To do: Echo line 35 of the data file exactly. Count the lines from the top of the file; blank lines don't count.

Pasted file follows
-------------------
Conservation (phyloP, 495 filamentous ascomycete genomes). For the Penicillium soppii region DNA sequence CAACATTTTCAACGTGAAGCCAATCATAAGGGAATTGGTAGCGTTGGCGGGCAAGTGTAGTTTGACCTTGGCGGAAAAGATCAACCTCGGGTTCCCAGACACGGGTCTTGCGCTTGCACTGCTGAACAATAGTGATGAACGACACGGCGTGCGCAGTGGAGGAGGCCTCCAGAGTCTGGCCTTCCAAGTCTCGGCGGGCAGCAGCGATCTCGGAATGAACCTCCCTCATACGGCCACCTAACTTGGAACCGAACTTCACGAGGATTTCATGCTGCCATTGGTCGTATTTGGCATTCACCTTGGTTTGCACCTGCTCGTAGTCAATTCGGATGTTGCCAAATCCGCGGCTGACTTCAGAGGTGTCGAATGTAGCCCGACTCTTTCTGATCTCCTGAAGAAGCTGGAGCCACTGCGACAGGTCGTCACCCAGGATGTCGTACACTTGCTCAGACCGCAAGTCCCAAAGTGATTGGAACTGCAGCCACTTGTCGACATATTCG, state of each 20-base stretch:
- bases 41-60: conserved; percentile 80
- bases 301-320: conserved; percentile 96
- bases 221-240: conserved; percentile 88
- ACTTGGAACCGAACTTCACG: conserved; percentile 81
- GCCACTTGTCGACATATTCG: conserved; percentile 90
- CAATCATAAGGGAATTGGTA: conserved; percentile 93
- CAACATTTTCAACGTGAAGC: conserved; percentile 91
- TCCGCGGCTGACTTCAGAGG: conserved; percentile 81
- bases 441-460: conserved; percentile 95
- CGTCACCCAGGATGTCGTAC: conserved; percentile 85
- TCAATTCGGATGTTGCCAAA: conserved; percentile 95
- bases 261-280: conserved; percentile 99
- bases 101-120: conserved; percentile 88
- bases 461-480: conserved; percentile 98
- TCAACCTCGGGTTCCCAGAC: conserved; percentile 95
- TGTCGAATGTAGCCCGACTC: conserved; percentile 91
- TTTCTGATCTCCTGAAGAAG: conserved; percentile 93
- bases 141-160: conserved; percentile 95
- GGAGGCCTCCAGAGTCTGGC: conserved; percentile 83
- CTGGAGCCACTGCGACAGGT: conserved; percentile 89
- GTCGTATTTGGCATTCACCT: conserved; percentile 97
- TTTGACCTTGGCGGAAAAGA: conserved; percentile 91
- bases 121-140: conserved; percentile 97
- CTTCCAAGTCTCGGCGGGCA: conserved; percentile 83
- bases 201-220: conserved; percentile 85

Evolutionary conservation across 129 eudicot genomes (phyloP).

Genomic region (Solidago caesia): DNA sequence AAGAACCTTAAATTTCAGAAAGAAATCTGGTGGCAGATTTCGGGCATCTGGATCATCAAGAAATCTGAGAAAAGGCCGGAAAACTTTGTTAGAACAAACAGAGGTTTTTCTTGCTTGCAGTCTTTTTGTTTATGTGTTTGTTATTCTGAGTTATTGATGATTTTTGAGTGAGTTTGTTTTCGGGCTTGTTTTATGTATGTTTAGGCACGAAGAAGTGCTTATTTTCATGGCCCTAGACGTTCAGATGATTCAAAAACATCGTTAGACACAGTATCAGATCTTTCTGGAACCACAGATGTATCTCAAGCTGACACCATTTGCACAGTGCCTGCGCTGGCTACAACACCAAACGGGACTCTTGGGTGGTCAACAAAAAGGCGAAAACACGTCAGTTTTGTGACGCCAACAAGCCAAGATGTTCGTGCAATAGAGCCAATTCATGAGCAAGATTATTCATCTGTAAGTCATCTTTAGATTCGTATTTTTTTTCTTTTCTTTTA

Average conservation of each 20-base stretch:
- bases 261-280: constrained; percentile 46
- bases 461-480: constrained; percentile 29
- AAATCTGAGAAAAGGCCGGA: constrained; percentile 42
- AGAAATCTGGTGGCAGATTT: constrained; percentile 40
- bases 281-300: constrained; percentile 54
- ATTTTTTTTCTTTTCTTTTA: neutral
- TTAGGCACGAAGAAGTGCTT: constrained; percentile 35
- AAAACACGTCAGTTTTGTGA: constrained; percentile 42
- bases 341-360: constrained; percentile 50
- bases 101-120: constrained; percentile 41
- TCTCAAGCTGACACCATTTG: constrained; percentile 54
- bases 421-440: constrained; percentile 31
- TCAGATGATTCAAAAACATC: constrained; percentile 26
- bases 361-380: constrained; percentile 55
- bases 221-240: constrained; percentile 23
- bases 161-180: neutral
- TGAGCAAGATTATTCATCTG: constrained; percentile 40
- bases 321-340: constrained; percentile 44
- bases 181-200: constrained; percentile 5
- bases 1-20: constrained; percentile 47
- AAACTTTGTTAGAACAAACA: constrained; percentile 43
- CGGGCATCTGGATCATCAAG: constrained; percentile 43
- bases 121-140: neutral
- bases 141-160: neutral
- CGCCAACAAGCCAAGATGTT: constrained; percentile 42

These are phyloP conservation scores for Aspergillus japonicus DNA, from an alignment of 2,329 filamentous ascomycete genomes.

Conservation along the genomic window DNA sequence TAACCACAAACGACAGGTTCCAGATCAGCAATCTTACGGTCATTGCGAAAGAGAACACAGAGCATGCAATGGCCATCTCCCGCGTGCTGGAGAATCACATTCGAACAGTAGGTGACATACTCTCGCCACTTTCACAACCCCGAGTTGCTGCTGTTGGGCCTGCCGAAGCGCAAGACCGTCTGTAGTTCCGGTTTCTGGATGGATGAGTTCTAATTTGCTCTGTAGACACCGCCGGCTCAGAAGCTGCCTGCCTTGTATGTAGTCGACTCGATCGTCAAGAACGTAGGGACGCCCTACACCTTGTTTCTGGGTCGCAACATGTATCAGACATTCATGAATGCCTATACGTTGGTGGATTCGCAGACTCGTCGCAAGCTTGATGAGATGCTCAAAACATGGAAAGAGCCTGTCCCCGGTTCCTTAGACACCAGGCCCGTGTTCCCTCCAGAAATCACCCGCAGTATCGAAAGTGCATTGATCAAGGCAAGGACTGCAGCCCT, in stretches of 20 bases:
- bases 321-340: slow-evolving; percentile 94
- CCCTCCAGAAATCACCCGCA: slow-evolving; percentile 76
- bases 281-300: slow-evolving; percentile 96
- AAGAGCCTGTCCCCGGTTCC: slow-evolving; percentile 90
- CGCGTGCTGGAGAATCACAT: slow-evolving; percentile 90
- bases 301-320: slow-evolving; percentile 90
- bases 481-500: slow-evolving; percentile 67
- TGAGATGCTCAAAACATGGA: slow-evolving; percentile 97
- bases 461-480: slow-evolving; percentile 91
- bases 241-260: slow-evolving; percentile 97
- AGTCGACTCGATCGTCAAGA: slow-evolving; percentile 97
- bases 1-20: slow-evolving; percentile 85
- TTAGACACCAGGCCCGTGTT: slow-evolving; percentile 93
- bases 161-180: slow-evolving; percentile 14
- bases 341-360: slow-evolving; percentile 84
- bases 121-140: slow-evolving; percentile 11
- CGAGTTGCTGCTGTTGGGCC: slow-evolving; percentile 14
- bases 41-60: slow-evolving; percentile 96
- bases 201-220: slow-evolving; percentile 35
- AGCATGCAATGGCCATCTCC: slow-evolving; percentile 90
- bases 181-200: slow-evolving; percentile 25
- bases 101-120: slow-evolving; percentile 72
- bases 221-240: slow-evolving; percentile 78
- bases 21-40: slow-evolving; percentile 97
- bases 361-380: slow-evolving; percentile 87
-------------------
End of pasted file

- ATTTTTTTTCTTTTCTTTTA: neutral